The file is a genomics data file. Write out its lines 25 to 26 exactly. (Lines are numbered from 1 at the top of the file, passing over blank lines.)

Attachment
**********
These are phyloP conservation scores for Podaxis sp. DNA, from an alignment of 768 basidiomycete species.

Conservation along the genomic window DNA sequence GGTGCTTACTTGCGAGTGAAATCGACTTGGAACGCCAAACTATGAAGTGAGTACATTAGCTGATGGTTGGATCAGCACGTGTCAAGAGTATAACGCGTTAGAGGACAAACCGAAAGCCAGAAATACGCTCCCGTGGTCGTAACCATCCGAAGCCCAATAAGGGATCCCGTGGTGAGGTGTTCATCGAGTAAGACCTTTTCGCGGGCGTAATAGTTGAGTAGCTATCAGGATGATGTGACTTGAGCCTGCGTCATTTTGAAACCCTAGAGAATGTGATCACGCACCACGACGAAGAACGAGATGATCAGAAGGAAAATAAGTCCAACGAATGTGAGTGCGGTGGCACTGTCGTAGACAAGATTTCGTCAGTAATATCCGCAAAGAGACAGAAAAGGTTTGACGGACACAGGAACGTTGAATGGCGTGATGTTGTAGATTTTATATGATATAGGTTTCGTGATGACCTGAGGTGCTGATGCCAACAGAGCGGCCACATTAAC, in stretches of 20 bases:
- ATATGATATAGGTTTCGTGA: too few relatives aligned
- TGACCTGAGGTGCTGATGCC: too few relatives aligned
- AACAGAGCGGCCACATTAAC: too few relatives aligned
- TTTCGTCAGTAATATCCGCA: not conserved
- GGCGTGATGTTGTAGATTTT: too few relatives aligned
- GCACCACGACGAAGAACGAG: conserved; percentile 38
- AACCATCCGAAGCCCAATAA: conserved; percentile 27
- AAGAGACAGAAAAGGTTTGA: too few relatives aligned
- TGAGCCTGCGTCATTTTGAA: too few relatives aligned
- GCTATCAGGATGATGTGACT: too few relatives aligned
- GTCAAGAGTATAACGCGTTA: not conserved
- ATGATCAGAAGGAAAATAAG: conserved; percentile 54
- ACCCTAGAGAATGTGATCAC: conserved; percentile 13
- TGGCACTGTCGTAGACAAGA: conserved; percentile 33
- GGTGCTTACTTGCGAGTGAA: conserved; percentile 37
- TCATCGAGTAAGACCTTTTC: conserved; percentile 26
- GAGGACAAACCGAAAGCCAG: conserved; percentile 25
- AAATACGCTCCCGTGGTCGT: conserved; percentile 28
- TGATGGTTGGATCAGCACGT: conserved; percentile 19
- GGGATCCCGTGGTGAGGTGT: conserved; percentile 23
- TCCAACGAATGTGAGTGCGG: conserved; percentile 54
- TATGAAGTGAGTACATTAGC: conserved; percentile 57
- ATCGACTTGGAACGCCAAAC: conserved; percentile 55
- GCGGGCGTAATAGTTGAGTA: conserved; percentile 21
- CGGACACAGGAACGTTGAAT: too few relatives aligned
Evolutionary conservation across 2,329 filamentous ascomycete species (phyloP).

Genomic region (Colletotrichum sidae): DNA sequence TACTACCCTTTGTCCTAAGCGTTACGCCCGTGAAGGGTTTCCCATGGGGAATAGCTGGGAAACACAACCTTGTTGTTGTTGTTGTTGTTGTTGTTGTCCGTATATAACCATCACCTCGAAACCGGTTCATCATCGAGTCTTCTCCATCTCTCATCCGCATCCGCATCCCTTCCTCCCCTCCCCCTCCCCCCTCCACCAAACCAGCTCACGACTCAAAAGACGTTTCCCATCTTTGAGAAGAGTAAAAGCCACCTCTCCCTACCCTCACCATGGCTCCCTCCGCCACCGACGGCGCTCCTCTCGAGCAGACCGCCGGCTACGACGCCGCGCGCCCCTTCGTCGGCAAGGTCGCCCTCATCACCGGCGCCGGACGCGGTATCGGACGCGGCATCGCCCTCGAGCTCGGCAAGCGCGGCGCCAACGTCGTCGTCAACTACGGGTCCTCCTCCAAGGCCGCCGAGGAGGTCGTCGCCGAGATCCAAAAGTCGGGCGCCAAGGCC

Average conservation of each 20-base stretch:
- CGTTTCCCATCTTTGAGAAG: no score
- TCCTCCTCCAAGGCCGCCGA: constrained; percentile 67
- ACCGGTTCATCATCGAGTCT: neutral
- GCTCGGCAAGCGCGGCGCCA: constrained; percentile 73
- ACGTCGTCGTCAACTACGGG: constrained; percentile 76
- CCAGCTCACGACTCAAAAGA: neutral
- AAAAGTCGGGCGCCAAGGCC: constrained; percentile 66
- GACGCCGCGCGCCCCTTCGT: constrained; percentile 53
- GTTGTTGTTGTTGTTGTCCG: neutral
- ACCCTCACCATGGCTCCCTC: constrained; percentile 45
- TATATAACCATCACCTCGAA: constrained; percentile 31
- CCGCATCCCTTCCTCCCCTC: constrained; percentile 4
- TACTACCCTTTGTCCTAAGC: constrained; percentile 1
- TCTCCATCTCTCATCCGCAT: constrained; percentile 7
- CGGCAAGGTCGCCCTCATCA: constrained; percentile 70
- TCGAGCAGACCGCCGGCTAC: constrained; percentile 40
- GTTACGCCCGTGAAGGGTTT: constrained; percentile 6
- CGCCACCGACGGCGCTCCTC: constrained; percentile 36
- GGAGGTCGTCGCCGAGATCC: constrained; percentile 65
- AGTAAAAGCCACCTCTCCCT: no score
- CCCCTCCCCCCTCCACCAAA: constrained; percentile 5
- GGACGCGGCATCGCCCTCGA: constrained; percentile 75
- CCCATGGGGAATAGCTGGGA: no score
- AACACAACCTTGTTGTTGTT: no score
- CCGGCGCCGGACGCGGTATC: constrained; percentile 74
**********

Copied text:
- ATCGACTTGGAACGCCAAAC: conserved; percentile 55
- GCGGGCGTAATAGTTGAGTA: conserved; percentile 21